24 Josiah also got rid of the mediums and psychics, the household gods, the idols,[h] and every other kind of detestable practice, both in Jerusalem and throughout the land of Judah. He did this in obedience to the laws written in the scroll that Hilkiah the priest had found in the Lord’s Temple. 25 Never before had there been a king like Josiah, who turned to the Lord with all his heart and soul and strength, obeying all the laws of Moses. And there has never been a king like him since.
26 Even so, the Lord was very angry with Judah because of all the wicked things Manasseh had done to provoke him. 27 For the Lord said, “I will also banish Judah from my presence just as I have banished Israel. And I will reject my chosen city of Jerusalem and the Temple where my name was to be honored.”
28 The rest of the events in Josiah’s reign and all his deeds are recorded in The Book of the History of the Kings of Judah.
29 While Josiah was king, Pharaoh Neco, king of Egypt, went to the Euphrates River to help the king of Assyria. King Josiah and his army marched out to fight him,[i] but King Neco[j] killed him when they met at Megiddo. 30 Josiah’s officers took his body back in a chariot from Megiddo to Jerusalem and buried him in his own tomb. Then the people of the land anointed Josiah’s son Jehoahaz and made him the next king.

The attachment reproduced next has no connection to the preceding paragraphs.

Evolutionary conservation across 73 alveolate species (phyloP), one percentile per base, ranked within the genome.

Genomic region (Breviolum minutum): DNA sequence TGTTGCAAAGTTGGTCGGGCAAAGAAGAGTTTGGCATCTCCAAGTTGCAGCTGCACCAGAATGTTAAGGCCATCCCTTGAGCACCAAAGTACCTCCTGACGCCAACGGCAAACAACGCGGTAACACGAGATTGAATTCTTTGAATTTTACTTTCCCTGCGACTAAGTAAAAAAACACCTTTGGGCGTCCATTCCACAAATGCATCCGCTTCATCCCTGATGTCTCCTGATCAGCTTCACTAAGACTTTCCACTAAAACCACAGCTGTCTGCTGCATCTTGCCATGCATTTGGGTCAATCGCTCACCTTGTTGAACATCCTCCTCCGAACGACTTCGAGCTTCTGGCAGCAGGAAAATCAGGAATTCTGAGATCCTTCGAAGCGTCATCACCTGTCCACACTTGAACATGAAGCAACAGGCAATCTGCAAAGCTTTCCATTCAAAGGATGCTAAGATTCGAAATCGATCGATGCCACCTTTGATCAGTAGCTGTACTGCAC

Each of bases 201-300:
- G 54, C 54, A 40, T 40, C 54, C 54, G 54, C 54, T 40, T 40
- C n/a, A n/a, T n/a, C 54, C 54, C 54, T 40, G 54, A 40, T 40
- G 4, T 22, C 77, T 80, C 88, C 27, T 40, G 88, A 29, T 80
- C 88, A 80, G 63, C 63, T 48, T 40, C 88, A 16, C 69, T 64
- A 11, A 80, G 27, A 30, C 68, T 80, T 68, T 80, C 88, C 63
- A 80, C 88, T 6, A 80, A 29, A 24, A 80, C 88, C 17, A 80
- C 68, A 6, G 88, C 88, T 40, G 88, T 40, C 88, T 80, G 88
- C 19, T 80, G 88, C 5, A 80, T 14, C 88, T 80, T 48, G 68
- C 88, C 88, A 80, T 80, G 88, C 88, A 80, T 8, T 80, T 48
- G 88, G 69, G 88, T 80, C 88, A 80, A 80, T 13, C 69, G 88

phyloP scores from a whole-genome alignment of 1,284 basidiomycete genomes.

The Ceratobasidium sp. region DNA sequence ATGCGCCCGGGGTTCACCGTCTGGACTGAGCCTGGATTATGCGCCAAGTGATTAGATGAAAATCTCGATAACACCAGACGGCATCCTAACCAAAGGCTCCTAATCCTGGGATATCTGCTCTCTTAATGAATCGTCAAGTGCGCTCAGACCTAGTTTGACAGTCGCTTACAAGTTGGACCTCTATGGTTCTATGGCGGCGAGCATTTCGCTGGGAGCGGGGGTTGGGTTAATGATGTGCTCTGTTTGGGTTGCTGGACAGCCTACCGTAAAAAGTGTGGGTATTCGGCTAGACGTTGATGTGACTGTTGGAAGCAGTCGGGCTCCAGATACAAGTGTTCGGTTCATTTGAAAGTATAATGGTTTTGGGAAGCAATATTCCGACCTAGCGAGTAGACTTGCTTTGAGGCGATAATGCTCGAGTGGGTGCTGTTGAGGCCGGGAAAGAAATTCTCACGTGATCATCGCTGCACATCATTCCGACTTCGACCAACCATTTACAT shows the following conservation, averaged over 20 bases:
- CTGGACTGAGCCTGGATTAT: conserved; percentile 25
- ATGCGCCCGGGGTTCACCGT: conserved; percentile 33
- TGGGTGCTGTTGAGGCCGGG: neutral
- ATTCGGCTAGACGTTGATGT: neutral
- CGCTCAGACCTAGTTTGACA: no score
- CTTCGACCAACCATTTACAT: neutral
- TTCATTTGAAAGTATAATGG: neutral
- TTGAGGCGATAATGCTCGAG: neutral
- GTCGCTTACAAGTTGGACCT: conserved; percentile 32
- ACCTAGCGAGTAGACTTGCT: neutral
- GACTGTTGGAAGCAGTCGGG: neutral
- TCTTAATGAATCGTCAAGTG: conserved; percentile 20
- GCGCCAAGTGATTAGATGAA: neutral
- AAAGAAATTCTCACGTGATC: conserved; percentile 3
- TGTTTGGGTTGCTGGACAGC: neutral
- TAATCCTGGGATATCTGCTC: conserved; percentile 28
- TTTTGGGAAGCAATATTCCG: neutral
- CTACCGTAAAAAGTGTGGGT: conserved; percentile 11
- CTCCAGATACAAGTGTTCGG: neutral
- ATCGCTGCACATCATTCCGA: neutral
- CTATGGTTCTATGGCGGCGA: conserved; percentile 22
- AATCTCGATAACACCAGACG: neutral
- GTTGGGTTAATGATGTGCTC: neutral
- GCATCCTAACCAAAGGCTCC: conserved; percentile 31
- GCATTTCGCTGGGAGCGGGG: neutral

Jehoahaz Rules in Judah
31 Jehoahaz was twenty-three years old when he became king, and he reigned in Jerusalem three months. His mother was Hamutal, the daughter of Jeremiah from Libnah. 32 He did what was evil in the Lord’s sight, just as his ancestors had done.
33 Pharaoh Neco put Jehoahaz in prison at Riblah in the land of Hamath to prevent him from ruling[k] in Jerusalem. He also demanded that Judah pay 7,500 pounds of silver and 75 pounds of gold[l] as tribute.
Jehoiakim Rules in Judah